Comrades: A Race to the Finish

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This article originally appeared in the September 1997 issue of UltraRunning Magazine

I woke as the adopted theme music of the Comrades Marathon, from “Chariots of Fire, ” penetrated my hotel room. The music rocked the sleepy town of Pietermaritzburg from the City Hall building located on Commercial Way. I was a mere two blocks and eight floors up from City Hall and the start of this year’s race. I got a huge nervous jolt of adrenaline when I opened the curtains of my room and saw the street below packed with people. I checked my watch; it was 4:30 a.m. I had an hour and a half to get ready for the 6:00 a.m. start. There was plenty of time.

Nervous energy turned to fear as 1 warmed up with my husband Carl in the numerous alleyways that criss-cross the downtown area. The 89.9-kilometers (55.86 miles) course, which descends 2,000 feet to Durban, would be the ultimate test for my surgically repaired hamstring muscle. Only seven months before, during exploratory surgery, Dr. Steven Isono discovered that 90 percent of my biceps femoris tendon was detached from its site of insertion, the head of the fibula. What if the end result of starting Comrades was another visit to the hard operating table and not the soft grass that awaits the finishers at the Kingsmead stadium in Durban? Just as I expressed my anxiety to Carl, he took a spill on the uneven sidewalk on the way to the start. Was Carl’s falling an omen for the day? “I did not travel halfway around the world for you to start getting superstitious on me,” he responded. His last words of advice, as he ushered me to the start, were to keep my head in the race and stay focused. I did not realize it at the time but those last words would echo through my head like a broken record for the next six hours.

I was happy to see some familiar faces at the start. I gravitated towards Tom Johnson. The newspapers had reported that Tom was suffering from a slight hamstring pull. I was glad to hear from Tom himself that it was only a rumor. Maria Bak and her husband lined up next to Tom and myself. Maria looked down at the scar on my leg. There was no hiding that. I got a kiss and a “good luck” from Konstantin Santalov. The field of 14,000 runners lined up behind us on the four-lane road swayed to the theme music. The start of the race is downright electrifying. The countdown begins with ten seconds to go, and then the race starts with the shot of a cannon. 1 found myself joining the crowd, as I enthusiastically yelled, “Three, two, one,” and then blast off.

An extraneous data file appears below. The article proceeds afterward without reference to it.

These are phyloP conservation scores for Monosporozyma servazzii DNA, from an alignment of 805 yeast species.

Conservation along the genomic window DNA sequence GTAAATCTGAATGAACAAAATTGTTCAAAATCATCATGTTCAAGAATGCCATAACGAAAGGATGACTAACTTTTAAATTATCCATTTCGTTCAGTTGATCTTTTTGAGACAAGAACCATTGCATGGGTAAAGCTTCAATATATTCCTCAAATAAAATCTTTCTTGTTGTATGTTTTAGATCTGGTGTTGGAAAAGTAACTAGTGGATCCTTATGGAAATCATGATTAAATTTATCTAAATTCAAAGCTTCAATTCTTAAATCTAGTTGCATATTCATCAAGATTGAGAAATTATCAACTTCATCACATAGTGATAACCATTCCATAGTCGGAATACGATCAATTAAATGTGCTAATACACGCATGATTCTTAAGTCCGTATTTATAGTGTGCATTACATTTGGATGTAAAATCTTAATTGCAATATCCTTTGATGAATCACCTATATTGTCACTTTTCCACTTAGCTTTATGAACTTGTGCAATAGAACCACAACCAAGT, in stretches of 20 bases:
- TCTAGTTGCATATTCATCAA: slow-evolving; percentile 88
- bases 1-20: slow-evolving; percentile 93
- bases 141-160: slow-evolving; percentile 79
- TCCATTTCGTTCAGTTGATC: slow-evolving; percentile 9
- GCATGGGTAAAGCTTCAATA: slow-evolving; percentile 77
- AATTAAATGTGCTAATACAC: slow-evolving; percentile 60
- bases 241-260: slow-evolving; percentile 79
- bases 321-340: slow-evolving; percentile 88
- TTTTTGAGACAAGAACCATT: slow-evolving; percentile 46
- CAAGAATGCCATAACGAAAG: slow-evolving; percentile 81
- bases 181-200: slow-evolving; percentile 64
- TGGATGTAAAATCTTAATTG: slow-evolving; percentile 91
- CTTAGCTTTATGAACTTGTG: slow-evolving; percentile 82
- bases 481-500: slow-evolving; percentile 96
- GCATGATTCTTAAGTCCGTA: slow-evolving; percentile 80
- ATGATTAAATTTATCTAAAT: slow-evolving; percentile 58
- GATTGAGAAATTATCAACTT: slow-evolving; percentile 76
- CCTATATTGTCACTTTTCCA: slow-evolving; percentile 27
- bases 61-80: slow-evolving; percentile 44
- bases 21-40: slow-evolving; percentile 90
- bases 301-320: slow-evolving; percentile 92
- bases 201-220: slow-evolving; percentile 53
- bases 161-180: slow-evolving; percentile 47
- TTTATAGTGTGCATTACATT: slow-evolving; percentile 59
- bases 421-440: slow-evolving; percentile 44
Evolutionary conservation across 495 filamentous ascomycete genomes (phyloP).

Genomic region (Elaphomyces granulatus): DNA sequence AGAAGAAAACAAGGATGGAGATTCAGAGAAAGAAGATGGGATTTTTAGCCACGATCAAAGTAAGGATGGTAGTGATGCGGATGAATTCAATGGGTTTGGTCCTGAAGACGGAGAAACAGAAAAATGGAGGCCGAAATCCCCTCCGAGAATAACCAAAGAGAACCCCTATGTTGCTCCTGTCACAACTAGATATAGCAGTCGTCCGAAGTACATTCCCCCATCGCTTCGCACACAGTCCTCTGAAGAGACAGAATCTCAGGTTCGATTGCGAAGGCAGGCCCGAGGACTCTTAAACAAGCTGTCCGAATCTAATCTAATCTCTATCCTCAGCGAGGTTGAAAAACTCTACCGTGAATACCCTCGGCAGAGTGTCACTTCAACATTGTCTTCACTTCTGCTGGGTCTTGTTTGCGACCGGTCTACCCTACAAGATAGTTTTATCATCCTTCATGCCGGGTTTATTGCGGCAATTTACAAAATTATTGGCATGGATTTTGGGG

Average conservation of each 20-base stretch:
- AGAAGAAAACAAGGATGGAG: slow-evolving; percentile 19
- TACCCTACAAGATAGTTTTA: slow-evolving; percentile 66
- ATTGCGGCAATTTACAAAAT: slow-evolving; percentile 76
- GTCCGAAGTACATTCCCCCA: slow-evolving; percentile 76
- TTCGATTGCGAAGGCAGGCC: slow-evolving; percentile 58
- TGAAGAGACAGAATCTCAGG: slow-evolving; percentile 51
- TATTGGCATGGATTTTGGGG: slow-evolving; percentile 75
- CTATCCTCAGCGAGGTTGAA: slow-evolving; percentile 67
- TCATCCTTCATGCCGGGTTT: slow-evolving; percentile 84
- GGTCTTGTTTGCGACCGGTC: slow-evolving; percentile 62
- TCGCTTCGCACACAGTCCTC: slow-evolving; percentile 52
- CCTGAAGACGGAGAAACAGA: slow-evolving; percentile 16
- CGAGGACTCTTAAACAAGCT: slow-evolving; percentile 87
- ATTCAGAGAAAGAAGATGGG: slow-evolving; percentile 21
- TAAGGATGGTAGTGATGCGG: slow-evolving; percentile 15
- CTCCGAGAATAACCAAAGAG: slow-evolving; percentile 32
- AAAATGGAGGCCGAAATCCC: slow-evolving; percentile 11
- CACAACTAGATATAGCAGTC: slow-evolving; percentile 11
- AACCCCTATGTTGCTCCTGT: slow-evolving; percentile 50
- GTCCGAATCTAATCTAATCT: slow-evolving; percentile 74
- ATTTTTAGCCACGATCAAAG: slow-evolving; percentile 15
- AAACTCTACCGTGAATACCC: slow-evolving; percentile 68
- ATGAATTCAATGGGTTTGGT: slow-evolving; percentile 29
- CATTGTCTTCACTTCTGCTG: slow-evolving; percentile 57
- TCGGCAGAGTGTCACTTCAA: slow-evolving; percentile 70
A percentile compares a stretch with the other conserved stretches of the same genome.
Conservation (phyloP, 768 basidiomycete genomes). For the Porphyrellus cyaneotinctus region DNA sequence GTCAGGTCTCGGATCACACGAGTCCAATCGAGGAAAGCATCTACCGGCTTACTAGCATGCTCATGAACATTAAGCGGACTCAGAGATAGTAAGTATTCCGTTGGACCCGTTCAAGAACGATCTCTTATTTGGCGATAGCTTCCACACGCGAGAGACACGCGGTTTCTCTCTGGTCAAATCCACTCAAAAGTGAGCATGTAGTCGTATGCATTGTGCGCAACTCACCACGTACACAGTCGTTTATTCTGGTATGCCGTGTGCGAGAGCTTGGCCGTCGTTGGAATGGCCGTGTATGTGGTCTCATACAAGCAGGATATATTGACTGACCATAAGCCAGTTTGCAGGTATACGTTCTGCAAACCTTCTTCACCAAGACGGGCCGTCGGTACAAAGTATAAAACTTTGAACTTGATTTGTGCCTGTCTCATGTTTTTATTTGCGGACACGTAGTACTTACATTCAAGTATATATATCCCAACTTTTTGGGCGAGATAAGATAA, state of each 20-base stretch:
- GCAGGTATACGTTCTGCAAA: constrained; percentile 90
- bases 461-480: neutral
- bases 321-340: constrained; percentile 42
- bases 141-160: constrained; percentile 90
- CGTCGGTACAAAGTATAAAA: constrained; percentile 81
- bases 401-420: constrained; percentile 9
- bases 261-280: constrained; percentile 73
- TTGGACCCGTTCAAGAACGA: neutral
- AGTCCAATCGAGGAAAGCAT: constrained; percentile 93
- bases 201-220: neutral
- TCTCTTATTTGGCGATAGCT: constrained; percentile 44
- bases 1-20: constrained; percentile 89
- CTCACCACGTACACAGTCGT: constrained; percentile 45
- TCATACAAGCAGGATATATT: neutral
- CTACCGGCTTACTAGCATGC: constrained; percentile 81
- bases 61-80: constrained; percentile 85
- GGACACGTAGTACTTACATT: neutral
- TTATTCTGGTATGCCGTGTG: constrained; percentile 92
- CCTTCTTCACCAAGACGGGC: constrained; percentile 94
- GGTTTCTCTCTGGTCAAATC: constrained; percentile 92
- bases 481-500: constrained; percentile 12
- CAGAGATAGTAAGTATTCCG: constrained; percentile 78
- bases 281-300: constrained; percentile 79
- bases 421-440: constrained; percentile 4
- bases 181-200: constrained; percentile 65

My comrades in arms for the day took off as if they were fired into the pitch black streets of Pietermaritzburg from the cannon itself. 1 was caught in the rapid current of runners. The sun would not shine for another hour. It seemed warm at the start but only two kilometers into the race we were encircled in fog. It was quite cold at 40°F, and it remained that way for the first 20 kilometers. I felt like a stupid tourist in only a singlet and shorts. The locals, I noticed, were all wearing gloves, long sleeve T-shirts, or garbage bags.

Valentina Liachova quickly disappeared into the crowd of runners ahead; 1 would not spot her again for 10 kilometers. Maria took a seat on my bus (a South African term for a pack of runners) and remained a passenger for 30 kilometers, as I set the pace at what seemed a comfortable four minutes per kilometer (6:26 per mile). As we ran down the backside of Polly Shorts, the notorious last hill on the up direction, Valentina joined the bus. The three of us “ladies” ran together, collecting passengers as we went.

Nike had assembled my seconding team (South African term for crew). The 18 guys who made up my team could easily have passed for a rugby squad. They were big men who liked their beer. Custom designed shirts were made for the seconds, so I would not miss them along the route: they were white with a huge pink swoosh and “Ann” printed across the front. With work shirts like this, my team was quickly renamed “the girlies.”

The girlies were strategically situated throughout the course at approximately five kilometers intervals. Their job was to make sure I got a bottle of Cytomax and a packet of GU while adhering to Comrades’ “stand-and-hand” rule. Seconds literally must stand with two feet on the ground and place objects (such as bottles) into the hands of runners. Traveling leads to disqualification. The girlies took their job seriously: I did not miss one all day; the hand-offs would have made a relay team proud.

At 30 kilometers, Valentina fell off the back end of the bus. One less passenger would not be missed as our bus had swollen to accommodate more than 30 passengers. The other notable change was that the early morning fog had burned off, accompanied by a welcome rise in the ambient temperature. Maria added some heat of her own— she moved to the front of the bus and assumed the driver’s seat. The pace remained the same at four-minute kilometers, but it was now clearly Maria’s bus. The pace was beginning to take its toll on me, as we were running over the hilliest part of the course. They say running to Durban is the downhill direction, but there are some rather nasty and challenging uphills along the way.

The first notable downhill comes at 40 kilometers, near the halfway mark at Drummond (45.3 kilometers). Much to my surprise, Maria surged as we began the descent of Inchannga Hill. It was not easy to watch her pull away, but I felt it was wise to let her go. I was concerned that if I hammered the next five kilometers, my quads would be finished by the time I reached the unforgiving downhill section that greets the runners in the last quarter of the race. In five kilometers, I lost one minute and fifteen seconds, reaching the mid-point of the course in 3:00:40. From Drummond, the course then climbs seven kilometers up Botha’s Hill. It is a place to reassess one’s race; by the top I knew Maria had a gear I didn’t have. She put another minute on me going uphill. I did not know what was happening. I had beaten her in the uphill direction last year, but today she was clearly the better hill runner. She was now a whopping two minutes ahead.